Chalmers Conferences, 9th European Conference on Mathematical and Theoretical Biology

A Study of Epidemiological Processes by Criticality Analysis
Hessam Hessami, Nicolas Glade

Last modified: 2014-03-31


Theoretical studies in epidemiology mainly use differential equations to study the infectious process of contagious diseases. The application of these formulations is a useful tool for the analytical study of epidemiological models. However an epidemic process that includes several aspects (e.g. biological, environmental, geographical, demographical or socio-cultural) in a differential system becomes complicated and mostly impossible to solve explicitly. The differential systems are poorly adapted to understand such phenomena at the microscopic level, i.e. at a fine-grain scale (individuals, small groups). These deterministic models are not even efficient at macroscopic levels (population scale) because of several unrealistic assumptions on which they are based. This points out the importance of studying epidemiological models in different ways. One is to treat them as natural critical phenomena (avalanches, earthquakes, species extinctions …) that result from series of stochastic processes that can be modeled at the microscopic scale.

Here, we aim to study the effect of socio-environmental factors on the dynamics of SIS and SIRS (Susceptible, Infected, Recovered immune individuals) models by using different simulation methods : Gillespie-based SSA (stochastic simulation algorithm) with homogeneous populations, SSA methods with the addition of group structures, and multi-agent simulation (MAS) with natural spatio-temporal dynamics. The two latter models bring the question of how social rules affect the formation of group structures and consequently influence the adequate number of contacts between individuals in the context of disease transmission. In the other hand, the nature and structure of human environments, the physical distances and distribution of individuals in a given society, but also the number of immune individuals (R) in population that, as natural barriers, play an important role in the spread of diseases. In our models, we will study the effect of these factors on the epidemic process dynamics. SSA and MAS models both provide fine-grain information: a microscopical resolution of time, space and population of epidemic processes. We propose here a new understanding of such processes based on self-organized criticality analysis.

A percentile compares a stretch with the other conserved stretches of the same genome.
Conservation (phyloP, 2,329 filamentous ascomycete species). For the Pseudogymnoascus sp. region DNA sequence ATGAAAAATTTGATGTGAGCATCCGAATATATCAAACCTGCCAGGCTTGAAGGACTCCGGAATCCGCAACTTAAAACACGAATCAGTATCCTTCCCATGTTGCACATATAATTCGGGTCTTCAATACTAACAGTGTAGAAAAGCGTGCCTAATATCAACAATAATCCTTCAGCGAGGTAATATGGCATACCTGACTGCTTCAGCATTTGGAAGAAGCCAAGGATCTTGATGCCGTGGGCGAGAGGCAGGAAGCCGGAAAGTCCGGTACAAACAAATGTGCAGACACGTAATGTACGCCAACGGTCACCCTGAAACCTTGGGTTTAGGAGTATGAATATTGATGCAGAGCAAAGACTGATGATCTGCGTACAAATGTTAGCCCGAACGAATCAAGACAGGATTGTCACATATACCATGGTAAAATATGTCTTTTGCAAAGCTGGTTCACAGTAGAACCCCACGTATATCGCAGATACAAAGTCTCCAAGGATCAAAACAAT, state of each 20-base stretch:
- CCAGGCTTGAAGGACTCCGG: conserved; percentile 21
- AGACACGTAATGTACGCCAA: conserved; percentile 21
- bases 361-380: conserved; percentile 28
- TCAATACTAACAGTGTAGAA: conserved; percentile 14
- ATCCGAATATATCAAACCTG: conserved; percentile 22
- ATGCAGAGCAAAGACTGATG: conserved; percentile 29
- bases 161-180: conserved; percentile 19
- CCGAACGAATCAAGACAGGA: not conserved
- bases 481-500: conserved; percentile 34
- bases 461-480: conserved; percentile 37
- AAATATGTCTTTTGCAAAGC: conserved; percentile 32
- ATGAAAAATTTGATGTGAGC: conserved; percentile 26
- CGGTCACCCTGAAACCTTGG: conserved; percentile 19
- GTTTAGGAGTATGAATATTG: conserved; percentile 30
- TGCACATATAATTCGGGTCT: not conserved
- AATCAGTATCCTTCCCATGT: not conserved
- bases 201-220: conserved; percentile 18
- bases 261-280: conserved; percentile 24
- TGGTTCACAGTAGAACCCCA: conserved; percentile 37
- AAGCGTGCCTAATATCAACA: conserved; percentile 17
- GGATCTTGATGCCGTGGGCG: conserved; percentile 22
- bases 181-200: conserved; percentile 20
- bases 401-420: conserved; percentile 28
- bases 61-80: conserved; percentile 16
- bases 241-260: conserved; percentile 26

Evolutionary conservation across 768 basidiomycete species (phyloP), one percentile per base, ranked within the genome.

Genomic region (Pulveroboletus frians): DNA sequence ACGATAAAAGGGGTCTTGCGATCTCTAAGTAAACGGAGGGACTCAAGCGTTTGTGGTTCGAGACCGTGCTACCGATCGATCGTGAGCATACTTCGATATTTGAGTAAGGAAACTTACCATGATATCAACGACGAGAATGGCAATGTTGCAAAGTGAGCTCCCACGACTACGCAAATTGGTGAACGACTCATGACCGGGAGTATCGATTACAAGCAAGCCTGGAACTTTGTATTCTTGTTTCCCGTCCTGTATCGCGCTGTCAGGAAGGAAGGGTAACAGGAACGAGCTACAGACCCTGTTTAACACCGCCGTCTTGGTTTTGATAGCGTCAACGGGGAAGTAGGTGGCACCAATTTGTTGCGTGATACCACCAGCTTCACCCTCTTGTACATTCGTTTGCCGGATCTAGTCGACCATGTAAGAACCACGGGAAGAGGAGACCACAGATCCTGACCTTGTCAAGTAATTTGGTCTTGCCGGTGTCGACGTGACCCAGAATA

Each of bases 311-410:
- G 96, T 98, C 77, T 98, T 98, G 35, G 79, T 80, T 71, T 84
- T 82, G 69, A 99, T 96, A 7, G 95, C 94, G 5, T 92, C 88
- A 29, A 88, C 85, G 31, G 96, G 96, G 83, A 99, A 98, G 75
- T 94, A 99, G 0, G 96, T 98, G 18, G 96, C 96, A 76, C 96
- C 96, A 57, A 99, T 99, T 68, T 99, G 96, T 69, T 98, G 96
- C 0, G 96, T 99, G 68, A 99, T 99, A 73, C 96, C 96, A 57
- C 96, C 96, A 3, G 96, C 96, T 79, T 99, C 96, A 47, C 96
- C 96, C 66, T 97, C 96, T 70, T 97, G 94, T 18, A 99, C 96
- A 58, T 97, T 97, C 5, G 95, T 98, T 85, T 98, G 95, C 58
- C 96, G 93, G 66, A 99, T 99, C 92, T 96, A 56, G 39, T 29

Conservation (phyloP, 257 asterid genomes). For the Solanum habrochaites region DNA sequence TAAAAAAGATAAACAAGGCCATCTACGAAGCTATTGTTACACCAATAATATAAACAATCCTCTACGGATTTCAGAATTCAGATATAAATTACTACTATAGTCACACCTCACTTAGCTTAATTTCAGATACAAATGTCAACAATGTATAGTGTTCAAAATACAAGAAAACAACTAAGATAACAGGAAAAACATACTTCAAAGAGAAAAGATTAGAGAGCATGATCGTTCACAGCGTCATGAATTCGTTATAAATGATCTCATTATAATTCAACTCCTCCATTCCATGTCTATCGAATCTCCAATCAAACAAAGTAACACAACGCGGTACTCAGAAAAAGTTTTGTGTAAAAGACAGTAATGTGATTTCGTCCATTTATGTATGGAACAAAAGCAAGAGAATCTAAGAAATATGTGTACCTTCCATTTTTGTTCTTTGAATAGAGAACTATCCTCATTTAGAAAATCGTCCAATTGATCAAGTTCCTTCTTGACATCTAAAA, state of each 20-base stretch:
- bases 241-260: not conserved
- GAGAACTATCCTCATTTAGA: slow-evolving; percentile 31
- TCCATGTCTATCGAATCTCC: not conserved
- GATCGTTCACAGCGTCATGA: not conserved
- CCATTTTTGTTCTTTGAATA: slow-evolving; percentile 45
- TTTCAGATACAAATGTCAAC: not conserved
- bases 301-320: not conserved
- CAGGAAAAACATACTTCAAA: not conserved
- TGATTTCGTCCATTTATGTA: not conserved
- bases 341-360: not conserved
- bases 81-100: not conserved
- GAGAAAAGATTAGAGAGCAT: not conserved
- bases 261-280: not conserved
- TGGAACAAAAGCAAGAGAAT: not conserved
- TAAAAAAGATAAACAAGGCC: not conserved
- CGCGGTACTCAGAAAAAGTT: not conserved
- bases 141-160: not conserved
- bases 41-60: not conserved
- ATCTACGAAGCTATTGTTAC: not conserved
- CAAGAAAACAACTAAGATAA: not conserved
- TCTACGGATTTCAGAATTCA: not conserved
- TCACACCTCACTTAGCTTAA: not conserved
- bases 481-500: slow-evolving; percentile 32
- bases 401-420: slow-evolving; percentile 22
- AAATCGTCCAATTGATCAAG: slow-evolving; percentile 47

Our goal is to extract the essence of real epidemiological systems and provide a new method for identifying a characteristic signature of different types of epidemic processes and of the factors that affect their dynamics. These signatures are identified according to the probability density distribution of macro-events (temporal contiguous microscopic events of contagion, of recovery ...) and their survival function. They might depend on model parameters such as infectious-recovery rates, vaccination strategies, spatial or social-cultural factors and provide more useful information than the synthetic thresholds which are conventionally used in epidemiology (e.g. R0). Then, we suggest the use of various methods based on computer studies such as participative simulation (a kind of MAS in which all or part of the agents are avatars of real people playing a role in a serious game) or the use of smart-phone technologies and social networks to yield big-data information and use them in simulation algorithm.


Epidemiology;Self-organized criticality;SSA (stochastic simulation algorithms);MAS (multi-agent simulation)